The Age of Anxiety
A meditation on on fin de siècle in Thailand. The film deconstructs the hallucinatory film footages of the Thai melodrama of the 80’s into thousands of frantic fragments, like the violent stabs of disturbing memories, perpetual nightmares and reinventing histories, that ascend the viewers into the mind-expanding horizons of a fragile nation on the verge of madness.
The Age of Anxiety questions the notion of hallucinations, memories and reality. It starts off with a foreboding tone, as smoke fills the screen while frenzied music plays in the background. The antagonistic music is a constant in the film, and the screams do not relent as the visuals morph into film footage of Thai B-movies from the 1980s. Made in response to the government’s merciless obliteration of the Red Shirt protesters in the 2010s, the music and flashing images are a reflection of a mental state that is traumatized, anxious, and emotional. The line between nightmare and reality is a thin one — will there ever be an end to the horror? Amid the franticness, however, there is a yearning to escape the senselessness of it all, with the hope for freedom to break through.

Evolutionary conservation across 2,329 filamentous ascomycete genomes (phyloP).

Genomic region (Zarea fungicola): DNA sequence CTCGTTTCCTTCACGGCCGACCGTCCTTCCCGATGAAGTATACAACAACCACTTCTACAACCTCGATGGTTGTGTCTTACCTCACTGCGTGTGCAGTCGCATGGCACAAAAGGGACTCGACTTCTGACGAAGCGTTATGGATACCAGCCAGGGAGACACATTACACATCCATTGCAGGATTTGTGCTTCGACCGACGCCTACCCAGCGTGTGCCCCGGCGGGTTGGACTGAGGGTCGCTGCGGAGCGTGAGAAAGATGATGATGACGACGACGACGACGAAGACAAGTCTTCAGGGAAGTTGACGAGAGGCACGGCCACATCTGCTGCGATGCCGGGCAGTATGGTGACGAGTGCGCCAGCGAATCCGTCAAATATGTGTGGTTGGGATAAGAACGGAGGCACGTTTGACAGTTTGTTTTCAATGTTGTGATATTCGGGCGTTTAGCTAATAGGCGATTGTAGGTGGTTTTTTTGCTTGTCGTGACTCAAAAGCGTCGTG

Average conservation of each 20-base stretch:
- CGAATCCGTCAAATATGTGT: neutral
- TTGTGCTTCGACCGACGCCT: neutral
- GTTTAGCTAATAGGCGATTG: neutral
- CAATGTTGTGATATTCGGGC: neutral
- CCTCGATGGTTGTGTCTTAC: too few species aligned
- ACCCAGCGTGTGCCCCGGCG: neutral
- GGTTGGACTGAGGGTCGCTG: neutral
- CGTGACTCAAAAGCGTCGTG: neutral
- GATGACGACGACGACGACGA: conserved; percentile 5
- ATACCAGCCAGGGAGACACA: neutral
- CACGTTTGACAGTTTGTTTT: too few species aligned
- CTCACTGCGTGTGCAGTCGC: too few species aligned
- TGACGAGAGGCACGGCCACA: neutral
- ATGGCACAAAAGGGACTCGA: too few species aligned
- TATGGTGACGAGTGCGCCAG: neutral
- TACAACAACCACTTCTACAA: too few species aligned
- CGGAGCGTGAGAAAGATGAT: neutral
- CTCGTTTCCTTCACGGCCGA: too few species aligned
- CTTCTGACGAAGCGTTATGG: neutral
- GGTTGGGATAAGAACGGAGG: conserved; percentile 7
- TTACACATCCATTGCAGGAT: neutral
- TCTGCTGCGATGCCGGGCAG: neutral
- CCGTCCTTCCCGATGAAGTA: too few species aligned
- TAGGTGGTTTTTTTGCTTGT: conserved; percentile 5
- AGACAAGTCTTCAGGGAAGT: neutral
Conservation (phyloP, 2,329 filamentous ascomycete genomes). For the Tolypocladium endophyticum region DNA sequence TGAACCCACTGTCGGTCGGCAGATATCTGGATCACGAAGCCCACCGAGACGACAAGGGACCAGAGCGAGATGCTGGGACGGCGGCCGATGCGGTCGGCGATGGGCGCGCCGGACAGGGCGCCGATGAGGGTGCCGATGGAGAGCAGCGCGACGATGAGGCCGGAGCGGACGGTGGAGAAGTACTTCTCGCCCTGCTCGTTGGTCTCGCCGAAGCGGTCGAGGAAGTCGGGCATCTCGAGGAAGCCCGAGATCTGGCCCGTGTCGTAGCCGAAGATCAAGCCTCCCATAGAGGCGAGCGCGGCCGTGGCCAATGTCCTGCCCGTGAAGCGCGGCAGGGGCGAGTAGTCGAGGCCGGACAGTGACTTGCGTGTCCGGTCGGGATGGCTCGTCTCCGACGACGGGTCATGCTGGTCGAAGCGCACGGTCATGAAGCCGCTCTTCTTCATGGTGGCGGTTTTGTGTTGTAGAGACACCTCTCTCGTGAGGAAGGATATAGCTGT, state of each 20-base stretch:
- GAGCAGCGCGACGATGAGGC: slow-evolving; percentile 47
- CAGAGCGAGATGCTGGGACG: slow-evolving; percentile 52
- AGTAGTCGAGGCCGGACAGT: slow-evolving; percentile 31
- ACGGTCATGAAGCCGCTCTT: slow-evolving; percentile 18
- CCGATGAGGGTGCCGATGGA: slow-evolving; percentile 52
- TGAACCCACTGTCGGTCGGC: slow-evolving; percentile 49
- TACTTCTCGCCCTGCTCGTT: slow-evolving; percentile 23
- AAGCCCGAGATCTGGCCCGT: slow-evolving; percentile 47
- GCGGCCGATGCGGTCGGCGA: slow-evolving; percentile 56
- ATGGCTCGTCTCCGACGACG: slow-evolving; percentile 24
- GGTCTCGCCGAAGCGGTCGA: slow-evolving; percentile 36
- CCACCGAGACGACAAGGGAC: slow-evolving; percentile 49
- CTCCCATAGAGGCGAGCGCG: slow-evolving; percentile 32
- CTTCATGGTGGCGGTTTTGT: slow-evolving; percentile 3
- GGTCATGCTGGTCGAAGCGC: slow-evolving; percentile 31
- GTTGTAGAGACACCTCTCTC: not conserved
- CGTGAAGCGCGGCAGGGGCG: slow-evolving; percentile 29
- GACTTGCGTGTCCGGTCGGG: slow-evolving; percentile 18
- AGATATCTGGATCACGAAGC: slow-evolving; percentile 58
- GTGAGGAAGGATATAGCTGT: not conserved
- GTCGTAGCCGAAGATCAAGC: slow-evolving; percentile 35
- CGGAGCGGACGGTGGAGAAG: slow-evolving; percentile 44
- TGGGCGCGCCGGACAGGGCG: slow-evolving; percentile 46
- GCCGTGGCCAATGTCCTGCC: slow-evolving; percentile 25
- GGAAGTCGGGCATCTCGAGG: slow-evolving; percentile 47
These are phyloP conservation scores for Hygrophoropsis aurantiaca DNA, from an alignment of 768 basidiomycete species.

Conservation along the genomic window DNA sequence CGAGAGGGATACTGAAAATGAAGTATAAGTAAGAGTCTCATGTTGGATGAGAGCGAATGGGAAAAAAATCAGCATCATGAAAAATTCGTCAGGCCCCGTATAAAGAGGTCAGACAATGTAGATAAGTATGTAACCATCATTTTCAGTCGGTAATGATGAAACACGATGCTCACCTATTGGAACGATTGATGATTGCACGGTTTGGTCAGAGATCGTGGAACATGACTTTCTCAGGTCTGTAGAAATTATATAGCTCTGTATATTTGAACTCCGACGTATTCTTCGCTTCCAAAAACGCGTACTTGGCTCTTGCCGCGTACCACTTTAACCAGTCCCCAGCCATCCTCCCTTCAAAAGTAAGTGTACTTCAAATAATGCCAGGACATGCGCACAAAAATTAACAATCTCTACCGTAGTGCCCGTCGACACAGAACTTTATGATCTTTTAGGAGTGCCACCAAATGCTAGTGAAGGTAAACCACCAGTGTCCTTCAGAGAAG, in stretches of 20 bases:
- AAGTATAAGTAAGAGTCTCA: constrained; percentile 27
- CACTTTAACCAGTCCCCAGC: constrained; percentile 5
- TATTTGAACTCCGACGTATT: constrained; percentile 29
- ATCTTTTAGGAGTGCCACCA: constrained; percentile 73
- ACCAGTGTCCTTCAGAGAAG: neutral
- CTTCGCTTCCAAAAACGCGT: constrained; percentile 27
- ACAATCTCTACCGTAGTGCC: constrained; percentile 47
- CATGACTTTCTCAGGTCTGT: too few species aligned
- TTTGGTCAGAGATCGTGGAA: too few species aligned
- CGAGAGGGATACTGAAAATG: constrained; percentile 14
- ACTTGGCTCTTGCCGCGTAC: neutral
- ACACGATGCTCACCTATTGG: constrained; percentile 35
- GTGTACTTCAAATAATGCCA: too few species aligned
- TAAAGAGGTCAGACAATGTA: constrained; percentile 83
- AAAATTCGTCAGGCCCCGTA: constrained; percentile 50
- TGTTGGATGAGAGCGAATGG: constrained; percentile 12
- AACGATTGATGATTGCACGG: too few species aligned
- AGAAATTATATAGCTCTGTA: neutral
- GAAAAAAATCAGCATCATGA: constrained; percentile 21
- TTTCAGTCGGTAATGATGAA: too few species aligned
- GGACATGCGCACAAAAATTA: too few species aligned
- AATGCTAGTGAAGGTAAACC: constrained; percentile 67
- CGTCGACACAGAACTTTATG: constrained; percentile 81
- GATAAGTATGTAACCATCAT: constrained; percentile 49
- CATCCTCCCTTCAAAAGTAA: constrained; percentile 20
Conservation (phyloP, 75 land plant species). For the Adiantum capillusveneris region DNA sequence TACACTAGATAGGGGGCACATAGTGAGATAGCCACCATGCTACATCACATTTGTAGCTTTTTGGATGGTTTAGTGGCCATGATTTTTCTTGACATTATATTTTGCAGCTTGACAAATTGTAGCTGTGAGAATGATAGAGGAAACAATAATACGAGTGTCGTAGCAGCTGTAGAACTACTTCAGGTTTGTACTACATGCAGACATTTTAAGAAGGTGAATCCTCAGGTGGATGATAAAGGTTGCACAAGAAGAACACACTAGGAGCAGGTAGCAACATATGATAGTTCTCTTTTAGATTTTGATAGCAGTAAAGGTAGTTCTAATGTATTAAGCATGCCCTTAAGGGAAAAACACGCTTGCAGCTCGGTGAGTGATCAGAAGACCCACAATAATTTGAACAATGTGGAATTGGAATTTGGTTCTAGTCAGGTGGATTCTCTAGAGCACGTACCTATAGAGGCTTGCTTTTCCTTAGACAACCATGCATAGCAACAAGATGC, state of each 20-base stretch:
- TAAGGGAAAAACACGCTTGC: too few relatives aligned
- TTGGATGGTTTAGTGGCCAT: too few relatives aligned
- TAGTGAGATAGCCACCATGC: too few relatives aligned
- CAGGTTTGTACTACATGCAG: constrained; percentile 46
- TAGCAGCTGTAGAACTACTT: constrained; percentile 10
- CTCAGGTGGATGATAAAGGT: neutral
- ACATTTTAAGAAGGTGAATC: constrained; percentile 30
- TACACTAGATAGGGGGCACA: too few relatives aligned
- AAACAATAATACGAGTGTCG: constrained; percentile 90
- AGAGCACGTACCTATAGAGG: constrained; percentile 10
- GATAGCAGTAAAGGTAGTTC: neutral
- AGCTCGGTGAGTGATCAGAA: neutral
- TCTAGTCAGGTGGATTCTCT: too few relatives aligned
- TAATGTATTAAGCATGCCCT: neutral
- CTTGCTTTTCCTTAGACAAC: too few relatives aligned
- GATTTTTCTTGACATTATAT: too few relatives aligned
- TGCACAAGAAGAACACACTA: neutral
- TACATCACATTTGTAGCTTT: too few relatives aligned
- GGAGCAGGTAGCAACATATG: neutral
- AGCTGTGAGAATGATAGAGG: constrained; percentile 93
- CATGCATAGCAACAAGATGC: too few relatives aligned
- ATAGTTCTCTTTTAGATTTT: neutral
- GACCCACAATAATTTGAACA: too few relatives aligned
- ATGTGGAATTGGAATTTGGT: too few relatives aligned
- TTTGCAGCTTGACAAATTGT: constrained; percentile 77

Leong Puiyee is an arts manager and film programmer based in Singapore. She is currently the Senior Manager at Objectifs Centre for Photography and Film, where she manages the film programmes. She was previously the programme manager of the Singapore International Film Festival (2014 to 2019), where she led the Short Films programme. She has been invited to be on the selection panel of SEAShorts Film Festival in Malaysia, World Press Photo Digital Storytelling Contest (Long category), Busan International Film Festival, Bangkok ASEAN Film Festival, and was a screener for SXSW 2022.
A ship drifts in the middle of an endless sea. Aboard we find a crew of five. They all cope with boredom — some by trying to overpower it; others by escaping into a parallel world, guided by dreams.